3. Provide opportunities for practice in solving problems
- Provide teacher-directed practice before independent practice, spot-checking progress on practice and providing short responses of less than 30 seconds to any single request for assistance
- Assign frequent, short homework assignments that are logical extensions of classroom work
- Link practice in the content area to complex, real-life situations.
5. Consciously teach to encourage higher order thinking
In order to foster deep conceptual understanding, consider using the following strategies:
- Teach skills through real-world contexts
- Vary the context in which student use a newly taught skill
- Emphasise the building blocks of higher-order thinking
- Build background knowledge
- Classify things in categories
- Arrange items along dimensions
- Make hypotheses
- Draw inferences
- Analyse things into their components
- Solve problems
- Encourage students to think about the thinking strategies they are using (more details available online: http://theonlinepd.files.wordpress.com/2008/03/teachinghigherorderthinking.pdf).
Using assignments and assessments that require intellectual work and critical thinking is associated with increased student achievement. These increases have been shown on a variety of achievement outcomes, including standardised test scores, classroom grades, and research instruments. The increases have been demonstrated in reading, mathematics, science, and social studies. And they have been documented particularly for low-achieving students. Evidence from both the National Assessment of Educational Progress (NAEP) and the Trends in International Mathematics and Science Study (TIMSS) report clear evidence that in mathematics and science instruction emphasising reasoning is associated with higher scores in all grade levels tested, while in reading, teaching for meaning (including thinking about main ideas, author's purpose, theme, and using real texts) is associated with higher NAEP performance, Wenglinsky (2004).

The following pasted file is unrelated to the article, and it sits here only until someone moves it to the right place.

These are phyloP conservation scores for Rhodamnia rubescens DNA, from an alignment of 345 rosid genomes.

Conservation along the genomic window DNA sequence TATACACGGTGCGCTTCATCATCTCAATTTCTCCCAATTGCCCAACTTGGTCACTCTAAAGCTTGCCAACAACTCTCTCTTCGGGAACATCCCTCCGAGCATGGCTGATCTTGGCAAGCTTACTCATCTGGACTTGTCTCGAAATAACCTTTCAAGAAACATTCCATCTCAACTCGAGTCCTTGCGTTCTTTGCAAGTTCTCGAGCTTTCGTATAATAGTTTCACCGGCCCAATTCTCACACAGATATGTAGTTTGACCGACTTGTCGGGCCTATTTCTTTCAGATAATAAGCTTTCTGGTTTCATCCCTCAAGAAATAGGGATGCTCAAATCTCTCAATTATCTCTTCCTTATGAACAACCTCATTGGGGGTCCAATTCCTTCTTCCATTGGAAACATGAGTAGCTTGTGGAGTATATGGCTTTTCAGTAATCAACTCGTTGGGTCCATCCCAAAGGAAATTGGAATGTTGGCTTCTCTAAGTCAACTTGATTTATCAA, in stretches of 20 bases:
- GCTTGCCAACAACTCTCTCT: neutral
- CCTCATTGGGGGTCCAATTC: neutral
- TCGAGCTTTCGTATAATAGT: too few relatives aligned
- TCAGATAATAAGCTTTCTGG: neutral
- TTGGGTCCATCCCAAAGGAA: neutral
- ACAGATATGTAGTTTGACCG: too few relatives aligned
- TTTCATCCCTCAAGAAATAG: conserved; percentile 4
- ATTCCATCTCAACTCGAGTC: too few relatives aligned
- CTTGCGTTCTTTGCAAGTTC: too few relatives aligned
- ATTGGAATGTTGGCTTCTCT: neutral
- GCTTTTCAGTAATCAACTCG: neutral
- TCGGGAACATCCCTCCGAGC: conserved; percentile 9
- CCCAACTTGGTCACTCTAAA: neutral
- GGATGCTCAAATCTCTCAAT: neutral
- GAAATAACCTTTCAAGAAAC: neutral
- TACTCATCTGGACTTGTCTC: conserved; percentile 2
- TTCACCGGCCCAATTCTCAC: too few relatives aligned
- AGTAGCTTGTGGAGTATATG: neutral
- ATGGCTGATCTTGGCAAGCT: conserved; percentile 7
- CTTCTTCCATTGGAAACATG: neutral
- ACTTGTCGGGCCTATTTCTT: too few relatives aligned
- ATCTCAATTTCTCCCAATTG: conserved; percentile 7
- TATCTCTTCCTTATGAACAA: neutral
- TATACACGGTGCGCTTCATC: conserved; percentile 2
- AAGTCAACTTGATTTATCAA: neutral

Higgins et al (2005), for example, did a meta-analysis of studies of thinking-skills interventions on student cognition, achievement, and attitudes. He and his colleagues found 29 studies, mostly from the United States and the United Kingdom that reported enough data to calculate effect sizes. They found very strong effects. The average effect of thinking-skills instruction was:
- 0.62 on cognitive outcomes (for example, verbal and nonverbal reasoning tests), over 29 studies.
- 0.62 on achievement of curricular outcomes (for example, reading, maths, or science tests), over 19 studies.
- 1.44 on affective outcomes (attitudes and motivation), over 6 studies.
Assessing higher-order thinking skills has also been shown to assist disadvantaged students. The 'Higher Order Thinking Skills' (HOTS) program designed by Pogrow (2005) specifically for educationally disadvantaged students, is based on four kinds of thinking skills: (1) metacognition, or the ability to think about thinking; (2) making inferences; (3) transfer, or generalising ideas across contexts; and (4) synthesising information. The project is a pure thinking skills approach to assist disadvantaged students in grades 4–8 in the United States. It combines the use of Socratic dialogue, drama, and technology, and has been used in approximately 2,600 schools in 48 states. It produced student gains in standardised tests, on measures of metacognition, in writing, in problem solving, and in grade point average.